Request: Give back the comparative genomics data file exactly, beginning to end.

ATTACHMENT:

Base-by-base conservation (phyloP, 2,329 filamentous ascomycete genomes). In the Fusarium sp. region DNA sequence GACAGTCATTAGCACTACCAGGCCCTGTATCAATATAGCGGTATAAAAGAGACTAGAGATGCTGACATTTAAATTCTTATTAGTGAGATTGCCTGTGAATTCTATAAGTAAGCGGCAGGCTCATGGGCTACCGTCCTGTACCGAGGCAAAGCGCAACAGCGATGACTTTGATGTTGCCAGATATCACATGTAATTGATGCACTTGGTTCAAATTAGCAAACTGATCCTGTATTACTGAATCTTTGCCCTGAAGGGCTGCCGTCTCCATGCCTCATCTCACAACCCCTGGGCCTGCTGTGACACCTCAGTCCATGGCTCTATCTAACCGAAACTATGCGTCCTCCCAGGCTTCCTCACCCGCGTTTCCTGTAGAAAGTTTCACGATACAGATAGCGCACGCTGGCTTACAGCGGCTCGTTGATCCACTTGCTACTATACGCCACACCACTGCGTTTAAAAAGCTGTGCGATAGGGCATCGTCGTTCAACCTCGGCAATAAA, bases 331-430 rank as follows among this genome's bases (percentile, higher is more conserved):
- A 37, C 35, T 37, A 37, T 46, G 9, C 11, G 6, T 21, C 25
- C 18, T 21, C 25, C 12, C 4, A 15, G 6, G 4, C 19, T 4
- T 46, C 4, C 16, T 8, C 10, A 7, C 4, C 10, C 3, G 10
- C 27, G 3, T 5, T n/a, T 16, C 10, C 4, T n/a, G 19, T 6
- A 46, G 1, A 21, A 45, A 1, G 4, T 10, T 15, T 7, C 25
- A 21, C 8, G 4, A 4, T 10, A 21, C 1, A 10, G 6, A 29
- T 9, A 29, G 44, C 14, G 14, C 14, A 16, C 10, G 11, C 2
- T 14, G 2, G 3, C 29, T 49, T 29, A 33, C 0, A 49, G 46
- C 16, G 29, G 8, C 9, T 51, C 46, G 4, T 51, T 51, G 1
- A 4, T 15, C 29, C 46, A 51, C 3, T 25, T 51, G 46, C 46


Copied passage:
Base-by-base conservation (phyloP, 2,329 filamentous ascomycete genomes). In the Fusarium sp. region DNA sequence GACAGTCATTAGCACTACCAGGCCCTGTATCAATATAGCGGTATAAAAGAGACTAGAGATGCTGACATTTAAATTCTTATTAGTGAGATTGCCTGTGAATTCTATAAGTAAGCGGCAGGCTCATGGGCTACCGTCCTGTACCGAGGCAAAGCGCAACAGCGATGACTTTGATGTTGCCAGATATCACATGTAATTGATGCACTTGGTTCAAATTAGCAAACTGATCCTGTATTACTGAATCTTTGCCCTGAAGGGCTGCCGTCTCCATGCCTCATCTCACAACCCCTGGGCCTGCTGTGACACCTCAGTCCATGGCTCTATCTAACCGAAACTATGCGTCCTCCCAGGCTTCCTCACCCGCGTTTCCTGTAGAAAGTTTCACGATACAGATAGCGCACGCTGGCTTACAGCGGCTCGTTGATCCACTTGCTACTATACGCCACACCACTGCGTTTAAAAAGCTGTGCGATAGGGCATCGTCGTTCAACCTCGGCAATAAA, bases 331-430 rank as follows among this genome's bases (percentile, higher is more conserved):
- A 37, C 35, T 37, A 37, T 46, G 9, C 11, G 6, T 21, C 25
- C 18, T 21, C 25, C 12, C 4, A 15, G 6, G 4, C 19, T 4
- T 46, C 4, C 16, T 8, C 10, A 7, C 4, C 10, C 3, G 10
- C 27, G 3, T 5, T n/a, T 16, C 10, C 4, T n/a, G 19, T 6
- A 46, G 1, A 21, A 45, A 1, G 4, T 10, T 15, T 7, C 25
- A 21, C 8, G 4, A 4, T 10, A 21, C 1, A 10, G 6, A 29
- T 9, A 29, G 44, C 14, G 14, C 14, A 16, C 10, G 11, C 2
- T 14, G 2, G 3, C 29, T 49, T 29, A 33, C 0, A 49, G 46
- C 16, G 29, G 8, C 9, T 51, C 46, G 4, T 51, T 51, G 1
- A 4, T 15, C 29, C 46, A 51, C 3, T 25, T 51, G 46, C 46